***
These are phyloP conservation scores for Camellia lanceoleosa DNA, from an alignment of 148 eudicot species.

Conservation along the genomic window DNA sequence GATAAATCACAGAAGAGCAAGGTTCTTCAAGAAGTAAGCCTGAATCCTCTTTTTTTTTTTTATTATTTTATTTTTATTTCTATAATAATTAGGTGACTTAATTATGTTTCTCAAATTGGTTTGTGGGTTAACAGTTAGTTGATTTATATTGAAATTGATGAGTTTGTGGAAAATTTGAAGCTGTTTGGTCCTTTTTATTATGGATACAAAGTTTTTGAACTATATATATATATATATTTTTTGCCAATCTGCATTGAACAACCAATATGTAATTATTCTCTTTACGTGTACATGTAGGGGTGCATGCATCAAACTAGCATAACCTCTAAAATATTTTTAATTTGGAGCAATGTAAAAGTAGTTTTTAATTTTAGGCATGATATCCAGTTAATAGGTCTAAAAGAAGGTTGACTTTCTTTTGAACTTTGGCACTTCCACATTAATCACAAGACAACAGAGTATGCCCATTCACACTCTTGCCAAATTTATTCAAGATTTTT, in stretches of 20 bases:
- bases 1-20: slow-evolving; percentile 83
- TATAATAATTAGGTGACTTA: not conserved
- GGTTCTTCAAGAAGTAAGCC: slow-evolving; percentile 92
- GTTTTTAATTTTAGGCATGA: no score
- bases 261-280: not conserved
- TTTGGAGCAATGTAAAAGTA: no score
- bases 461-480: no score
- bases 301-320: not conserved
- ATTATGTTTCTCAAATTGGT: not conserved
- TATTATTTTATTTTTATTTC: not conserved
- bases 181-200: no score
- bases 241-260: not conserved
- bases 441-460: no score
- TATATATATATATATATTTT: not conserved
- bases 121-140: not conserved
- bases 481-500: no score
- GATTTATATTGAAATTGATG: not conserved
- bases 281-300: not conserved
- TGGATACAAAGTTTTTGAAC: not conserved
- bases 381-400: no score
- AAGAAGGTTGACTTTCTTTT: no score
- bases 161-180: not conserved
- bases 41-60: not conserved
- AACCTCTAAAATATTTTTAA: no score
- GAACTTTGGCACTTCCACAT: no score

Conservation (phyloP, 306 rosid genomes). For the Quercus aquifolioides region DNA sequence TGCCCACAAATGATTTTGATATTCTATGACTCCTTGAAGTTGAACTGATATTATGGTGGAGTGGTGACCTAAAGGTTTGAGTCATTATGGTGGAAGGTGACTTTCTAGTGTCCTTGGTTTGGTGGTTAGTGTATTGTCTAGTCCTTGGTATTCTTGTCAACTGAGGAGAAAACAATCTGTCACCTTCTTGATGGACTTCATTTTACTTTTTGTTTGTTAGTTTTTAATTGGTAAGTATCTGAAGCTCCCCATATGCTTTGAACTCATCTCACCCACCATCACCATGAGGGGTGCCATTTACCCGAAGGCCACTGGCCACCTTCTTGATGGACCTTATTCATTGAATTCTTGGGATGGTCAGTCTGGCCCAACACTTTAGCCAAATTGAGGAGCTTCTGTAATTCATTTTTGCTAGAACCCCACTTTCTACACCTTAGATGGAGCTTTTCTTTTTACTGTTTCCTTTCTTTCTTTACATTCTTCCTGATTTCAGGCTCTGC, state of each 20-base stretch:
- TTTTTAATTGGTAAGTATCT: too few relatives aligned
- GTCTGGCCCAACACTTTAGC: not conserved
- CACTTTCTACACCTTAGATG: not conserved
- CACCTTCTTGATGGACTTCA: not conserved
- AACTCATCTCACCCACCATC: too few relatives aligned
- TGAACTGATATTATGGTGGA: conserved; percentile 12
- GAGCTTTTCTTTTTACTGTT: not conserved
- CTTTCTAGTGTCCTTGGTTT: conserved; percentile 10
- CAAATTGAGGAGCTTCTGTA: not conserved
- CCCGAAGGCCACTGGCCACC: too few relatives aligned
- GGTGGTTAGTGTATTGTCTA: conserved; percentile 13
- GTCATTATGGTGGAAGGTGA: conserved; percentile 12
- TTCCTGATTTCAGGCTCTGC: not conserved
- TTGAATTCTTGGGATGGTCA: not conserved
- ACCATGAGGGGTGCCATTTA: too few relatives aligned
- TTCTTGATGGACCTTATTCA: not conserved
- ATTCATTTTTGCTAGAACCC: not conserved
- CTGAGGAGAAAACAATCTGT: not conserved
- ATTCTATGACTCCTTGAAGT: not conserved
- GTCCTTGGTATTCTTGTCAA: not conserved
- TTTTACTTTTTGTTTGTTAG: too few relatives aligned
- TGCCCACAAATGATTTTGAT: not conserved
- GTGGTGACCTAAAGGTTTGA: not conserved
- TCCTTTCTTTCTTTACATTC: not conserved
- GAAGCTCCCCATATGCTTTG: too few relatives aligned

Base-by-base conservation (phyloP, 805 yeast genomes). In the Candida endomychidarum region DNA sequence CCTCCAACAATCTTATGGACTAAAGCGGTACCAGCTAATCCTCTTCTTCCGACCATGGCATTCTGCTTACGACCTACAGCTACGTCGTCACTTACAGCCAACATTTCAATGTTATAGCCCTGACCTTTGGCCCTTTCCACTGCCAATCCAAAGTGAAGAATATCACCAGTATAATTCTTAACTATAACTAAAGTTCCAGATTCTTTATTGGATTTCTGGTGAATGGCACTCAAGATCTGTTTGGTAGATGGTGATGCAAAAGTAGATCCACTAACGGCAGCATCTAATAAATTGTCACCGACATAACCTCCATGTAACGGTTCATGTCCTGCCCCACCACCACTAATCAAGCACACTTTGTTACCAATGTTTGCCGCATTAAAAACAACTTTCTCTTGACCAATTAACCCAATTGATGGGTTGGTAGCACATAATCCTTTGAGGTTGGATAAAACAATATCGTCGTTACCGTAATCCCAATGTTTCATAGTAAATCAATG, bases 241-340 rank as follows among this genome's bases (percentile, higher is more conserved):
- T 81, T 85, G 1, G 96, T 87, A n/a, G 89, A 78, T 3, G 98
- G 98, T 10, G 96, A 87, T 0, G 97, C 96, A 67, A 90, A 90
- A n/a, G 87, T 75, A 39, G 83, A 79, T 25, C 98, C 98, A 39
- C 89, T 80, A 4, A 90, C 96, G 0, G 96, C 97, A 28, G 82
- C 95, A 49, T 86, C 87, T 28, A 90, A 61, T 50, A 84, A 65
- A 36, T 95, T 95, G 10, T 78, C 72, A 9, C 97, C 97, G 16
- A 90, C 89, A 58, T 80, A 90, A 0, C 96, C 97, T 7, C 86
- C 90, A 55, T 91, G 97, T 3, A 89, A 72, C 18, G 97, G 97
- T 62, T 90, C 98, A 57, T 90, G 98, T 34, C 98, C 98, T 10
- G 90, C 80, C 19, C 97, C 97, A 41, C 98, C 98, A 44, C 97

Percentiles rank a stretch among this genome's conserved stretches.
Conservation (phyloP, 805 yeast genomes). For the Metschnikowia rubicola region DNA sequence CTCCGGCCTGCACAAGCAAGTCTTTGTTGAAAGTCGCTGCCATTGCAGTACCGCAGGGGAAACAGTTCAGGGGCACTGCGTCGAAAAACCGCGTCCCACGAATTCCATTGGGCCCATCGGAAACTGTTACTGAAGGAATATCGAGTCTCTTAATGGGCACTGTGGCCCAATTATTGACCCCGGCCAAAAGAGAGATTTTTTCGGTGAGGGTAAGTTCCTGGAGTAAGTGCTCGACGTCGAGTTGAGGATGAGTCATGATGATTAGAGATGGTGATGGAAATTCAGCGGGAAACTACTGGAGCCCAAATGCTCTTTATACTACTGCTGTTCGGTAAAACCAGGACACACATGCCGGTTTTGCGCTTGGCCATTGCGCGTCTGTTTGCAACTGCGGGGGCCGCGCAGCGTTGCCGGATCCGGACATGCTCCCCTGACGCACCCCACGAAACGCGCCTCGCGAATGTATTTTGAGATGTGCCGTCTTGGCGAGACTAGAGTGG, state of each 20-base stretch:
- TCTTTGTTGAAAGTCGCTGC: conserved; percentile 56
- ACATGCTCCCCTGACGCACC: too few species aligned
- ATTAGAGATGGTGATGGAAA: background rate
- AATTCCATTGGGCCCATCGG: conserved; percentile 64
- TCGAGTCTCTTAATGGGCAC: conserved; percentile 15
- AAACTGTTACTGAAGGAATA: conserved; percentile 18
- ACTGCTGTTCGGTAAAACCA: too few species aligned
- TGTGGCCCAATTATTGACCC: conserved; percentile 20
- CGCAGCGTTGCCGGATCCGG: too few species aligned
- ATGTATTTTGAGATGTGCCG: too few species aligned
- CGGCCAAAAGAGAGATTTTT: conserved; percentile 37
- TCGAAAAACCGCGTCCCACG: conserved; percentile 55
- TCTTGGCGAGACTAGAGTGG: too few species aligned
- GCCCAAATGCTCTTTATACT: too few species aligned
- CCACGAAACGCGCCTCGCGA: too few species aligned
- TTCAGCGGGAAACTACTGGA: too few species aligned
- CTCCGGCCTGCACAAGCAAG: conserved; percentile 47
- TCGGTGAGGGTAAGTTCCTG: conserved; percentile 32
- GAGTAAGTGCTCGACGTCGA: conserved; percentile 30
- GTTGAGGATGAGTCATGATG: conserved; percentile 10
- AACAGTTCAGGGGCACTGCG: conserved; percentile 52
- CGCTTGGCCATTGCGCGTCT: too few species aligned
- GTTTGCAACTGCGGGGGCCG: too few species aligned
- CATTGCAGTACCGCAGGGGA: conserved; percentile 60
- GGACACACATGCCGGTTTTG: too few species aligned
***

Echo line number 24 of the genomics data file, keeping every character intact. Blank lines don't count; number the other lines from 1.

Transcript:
- bases 161-180: not conserved